• Divide the young women into pairs. Assign one member of each pair to read scriptures about the importance of caring for the poor and needy, and assign the other to read scriptures that give warnings to those who do not care for the poor and needy (for ideas, see the scriptures suggested in this outline). Invite the young women to study their scripture passages and then share with their partners what they learned. Ask them why caring for the poor and needy is so important to Heavenly Father. Invite the young women to discuss ways they can help those in need in their families, ward, and community.
  • Share with the young women a story about caring for those in need from your own experience, or share a story from one of the talks suggested in this outline. Give class members a moment to think of ways they can care for the poor and needy (including small acts of kindness or expressions of love and concern for others). Then invite them to write their ideas on the board. Assign each young woman to read a scripture about ways to care for the poor (such as those suggested in this outline). Invite them to share with the class what they learned and add to the list on the board. Invite the young women to share experiences they have had caring for those in need and how they felt about the experiences.
  • Invite a member of the bishopric to share with the young women his feelings about caring for the poor and needy and opportunities the young women have to help ward or community members in need. He could also discuss how sacred Church funds are used, including fast offerings, humanitarian contributions, and donations to the Perpetual Education Fund (see Handbook 1: Stake Presidents and Bishops [2010], 14.4). Consider using class time to plan a specific service activity based on this discussion.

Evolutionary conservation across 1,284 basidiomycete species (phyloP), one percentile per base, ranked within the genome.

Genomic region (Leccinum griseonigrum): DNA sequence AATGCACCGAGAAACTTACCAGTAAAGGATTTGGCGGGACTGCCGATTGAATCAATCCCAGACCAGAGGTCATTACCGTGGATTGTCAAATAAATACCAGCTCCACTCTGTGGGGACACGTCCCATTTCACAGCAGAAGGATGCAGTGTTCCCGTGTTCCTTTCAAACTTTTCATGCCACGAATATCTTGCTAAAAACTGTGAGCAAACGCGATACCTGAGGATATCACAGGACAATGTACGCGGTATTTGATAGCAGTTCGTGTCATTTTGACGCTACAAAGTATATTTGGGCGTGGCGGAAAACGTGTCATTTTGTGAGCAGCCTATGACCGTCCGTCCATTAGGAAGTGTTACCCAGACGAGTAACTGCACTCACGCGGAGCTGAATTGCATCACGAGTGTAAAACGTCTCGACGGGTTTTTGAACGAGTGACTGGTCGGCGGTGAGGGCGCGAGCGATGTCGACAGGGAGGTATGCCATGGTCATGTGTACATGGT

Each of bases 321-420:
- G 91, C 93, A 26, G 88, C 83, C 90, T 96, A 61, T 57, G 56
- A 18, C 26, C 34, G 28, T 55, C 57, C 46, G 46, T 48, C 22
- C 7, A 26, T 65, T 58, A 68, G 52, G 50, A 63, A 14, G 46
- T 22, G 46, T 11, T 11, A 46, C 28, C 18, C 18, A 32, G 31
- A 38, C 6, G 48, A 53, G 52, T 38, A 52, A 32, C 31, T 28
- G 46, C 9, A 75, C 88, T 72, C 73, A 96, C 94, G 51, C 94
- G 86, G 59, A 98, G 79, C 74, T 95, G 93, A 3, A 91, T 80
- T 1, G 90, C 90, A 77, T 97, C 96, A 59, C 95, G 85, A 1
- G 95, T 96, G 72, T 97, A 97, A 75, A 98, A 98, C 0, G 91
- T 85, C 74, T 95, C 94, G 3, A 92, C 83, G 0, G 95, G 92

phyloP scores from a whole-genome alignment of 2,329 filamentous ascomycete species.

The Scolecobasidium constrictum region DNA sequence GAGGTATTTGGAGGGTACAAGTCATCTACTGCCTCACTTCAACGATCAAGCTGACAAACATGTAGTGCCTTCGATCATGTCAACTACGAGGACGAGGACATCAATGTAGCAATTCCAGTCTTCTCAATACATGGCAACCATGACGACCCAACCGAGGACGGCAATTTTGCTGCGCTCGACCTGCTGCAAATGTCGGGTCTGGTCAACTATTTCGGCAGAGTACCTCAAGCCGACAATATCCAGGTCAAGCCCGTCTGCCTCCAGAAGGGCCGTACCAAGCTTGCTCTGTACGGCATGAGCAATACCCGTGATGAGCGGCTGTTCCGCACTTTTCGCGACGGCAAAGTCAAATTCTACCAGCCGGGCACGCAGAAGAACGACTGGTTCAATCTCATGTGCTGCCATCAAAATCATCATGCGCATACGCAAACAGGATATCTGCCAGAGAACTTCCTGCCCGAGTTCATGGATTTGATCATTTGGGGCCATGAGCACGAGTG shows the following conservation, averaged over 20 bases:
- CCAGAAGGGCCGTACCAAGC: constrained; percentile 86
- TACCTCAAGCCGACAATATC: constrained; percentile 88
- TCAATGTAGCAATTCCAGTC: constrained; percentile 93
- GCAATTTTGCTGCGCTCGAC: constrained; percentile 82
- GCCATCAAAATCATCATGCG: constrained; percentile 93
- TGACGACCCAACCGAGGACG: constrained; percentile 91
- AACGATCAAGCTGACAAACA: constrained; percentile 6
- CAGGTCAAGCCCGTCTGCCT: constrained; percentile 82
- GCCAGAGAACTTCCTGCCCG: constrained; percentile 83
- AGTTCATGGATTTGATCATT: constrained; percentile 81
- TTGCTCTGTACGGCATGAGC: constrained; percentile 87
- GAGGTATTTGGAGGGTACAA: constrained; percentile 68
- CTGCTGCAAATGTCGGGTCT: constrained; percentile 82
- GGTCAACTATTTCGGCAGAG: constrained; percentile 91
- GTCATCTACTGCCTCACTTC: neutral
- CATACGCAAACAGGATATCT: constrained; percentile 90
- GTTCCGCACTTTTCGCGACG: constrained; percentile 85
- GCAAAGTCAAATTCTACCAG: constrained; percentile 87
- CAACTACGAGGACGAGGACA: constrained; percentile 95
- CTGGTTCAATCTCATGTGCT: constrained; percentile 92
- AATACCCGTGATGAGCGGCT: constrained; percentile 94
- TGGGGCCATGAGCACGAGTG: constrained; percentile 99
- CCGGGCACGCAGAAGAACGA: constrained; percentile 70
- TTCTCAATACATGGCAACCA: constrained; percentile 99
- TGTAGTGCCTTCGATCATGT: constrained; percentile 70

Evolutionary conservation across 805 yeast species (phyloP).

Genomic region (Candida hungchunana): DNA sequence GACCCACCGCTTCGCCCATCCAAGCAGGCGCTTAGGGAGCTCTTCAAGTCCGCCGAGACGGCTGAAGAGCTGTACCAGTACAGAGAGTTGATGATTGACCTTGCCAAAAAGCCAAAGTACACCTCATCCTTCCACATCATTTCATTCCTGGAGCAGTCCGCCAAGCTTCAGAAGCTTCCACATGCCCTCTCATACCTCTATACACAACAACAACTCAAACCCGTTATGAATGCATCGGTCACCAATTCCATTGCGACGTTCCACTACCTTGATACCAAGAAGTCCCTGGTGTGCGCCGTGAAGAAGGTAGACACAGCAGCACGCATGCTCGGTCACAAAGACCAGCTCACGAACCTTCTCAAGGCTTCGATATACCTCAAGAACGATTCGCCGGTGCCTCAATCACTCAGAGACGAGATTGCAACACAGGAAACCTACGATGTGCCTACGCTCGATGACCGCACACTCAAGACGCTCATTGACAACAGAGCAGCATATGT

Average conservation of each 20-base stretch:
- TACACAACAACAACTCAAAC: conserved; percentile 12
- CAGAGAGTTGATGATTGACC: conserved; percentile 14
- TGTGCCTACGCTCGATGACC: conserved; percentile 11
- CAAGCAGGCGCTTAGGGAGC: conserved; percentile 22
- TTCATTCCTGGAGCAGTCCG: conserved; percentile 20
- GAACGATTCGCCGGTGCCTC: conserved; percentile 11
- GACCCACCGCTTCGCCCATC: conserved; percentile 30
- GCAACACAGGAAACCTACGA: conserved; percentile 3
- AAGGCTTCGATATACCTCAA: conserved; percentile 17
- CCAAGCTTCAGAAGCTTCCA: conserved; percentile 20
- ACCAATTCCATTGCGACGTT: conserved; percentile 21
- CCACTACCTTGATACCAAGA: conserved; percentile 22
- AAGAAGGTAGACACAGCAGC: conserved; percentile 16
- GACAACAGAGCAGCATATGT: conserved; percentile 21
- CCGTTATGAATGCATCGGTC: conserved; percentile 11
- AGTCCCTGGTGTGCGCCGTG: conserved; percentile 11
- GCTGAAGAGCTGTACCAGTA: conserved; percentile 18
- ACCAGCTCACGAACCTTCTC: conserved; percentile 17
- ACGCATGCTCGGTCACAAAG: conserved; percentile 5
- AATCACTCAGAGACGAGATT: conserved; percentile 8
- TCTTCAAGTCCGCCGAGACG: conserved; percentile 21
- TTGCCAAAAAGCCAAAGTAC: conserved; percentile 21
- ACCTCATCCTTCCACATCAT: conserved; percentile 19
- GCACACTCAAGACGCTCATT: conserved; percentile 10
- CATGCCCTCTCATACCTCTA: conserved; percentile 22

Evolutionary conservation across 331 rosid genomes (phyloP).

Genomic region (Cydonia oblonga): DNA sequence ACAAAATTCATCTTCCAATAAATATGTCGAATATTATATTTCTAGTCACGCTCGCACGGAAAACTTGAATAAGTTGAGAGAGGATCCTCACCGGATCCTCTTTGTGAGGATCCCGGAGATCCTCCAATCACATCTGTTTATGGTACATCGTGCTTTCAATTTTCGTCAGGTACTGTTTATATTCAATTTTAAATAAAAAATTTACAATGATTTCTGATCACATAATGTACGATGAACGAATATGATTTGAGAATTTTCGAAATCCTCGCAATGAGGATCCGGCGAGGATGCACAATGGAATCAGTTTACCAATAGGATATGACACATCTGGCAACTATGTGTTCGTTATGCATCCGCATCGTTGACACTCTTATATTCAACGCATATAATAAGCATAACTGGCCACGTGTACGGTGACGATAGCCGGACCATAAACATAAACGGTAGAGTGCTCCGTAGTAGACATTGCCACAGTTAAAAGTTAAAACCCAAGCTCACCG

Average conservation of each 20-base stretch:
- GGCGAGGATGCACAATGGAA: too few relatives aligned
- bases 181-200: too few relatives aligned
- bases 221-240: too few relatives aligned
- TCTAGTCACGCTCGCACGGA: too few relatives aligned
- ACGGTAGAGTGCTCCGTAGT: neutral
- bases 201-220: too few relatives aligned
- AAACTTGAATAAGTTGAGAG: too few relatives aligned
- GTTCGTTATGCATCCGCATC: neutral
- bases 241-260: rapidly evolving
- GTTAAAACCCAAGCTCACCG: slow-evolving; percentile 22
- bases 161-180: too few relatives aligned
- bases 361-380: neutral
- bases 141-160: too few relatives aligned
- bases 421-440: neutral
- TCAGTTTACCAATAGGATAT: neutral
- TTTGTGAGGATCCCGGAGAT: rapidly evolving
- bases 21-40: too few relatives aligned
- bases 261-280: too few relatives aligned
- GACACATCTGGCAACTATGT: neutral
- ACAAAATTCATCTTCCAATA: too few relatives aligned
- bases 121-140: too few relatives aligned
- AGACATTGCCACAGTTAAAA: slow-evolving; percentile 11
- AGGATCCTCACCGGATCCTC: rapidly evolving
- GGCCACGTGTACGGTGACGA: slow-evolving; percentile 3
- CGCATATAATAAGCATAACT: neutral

• Write the following questions on the board: What principles does President Eyring teach that can guide us in helping others? What suggestions does he give for planning a service project? As a class, read President Henry B. Eyring’s talk “Opportunities to Do Good,” beginning with the statement “Here are some principles that guided me when I wanted to help in the Lord’s way.” Ask the young women to look for the answers to the questions on the board. After reading the talk, discuss the answers to the questions and use the principles and suggestions in the talk to plan a class service project in the ward or community.

Ask the young women to share what they learned today. What feelings or impressions do they have? Do they understand what it means to provide for the needy in the Lord’s way? Do they have any additional questions? Would it be worthwhile to spend more time on this doctrine?

 

Live what we are learning

Invite the young women to consider how they will live by what they have learned today. For example, they could:

  • Complete one of the following in Personal Progress: Individual Worth value project 3 or Good Works value experience 6.
  • Perform an act of service for someone in need.
  • Follow President Thomas S. Monson’s counsel to “pray for the inspiration to know of the needs of those around us, and then ... go forward and provide assistance” (“God Be with You Till We Meet Again,” Ensign or Liahona, Nov. 2012, 110).